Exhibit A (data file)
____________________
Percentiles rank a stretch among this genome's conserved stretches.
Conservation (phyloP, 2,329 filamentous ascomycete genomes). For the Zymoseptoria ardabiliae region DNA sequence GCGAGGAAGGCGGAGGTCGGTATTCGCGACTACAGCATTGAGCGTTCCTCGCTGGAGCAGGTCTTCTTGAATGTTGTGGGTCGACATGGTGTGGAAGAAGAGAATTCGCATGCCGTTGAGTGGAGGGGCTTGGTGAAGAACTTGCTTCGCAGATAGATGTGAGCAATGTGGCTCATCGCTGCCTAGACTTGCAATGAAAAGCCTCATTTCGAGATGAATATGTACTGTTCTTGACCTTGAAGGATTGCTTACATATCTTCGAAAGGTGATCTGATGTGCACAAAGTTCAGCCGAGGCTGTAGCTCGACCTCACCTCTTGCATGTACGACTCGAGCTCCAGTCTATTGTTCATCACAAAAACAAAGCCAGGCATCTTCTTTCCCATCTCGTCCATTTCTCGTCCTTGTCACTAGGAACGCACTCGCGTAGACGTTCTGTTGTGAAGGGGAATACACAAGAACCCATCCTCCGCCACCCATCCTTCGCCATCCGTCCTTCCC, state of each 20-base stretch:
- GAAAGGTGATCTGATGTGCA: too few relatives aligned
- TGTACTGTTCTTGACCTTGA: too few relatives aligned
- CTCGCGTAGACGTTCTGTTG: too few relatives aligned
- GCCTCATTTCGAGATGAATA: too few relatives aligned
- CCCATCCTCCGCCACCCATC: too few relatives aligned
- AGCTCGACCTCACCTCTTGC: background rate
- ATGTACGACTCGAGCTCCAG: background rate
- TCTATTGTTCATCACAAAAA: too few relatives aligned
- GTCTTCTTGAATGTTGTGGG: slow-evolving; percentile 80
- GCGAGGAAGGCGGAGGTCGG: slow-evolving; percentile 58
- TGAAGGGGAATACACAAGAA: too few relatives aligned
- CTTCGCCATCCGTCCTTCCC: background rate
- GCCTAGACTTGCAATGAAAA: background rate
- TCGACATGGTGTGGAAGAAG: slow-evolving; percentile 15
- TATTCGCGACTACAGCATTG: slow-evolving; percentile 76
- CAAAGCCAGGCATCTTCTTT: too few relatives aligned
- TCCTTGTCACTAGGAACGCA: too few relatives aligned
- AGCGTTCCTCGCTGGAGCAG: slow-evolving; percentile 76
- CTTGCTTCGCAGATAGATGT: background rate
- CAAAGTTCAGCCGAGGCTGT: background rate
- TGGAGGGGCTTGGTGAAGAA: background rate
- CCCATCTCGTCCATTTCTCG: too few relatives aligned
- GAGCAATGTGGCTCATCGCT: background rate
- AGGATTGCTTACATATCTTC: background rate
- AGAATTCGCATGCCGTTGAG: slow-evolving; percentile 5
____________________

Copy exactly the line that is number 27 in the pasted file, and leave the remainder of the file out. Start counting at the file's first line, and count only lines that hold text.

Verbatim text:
- AGAATTCGCATGCCGTTGAG: slow-evolving; percentile 5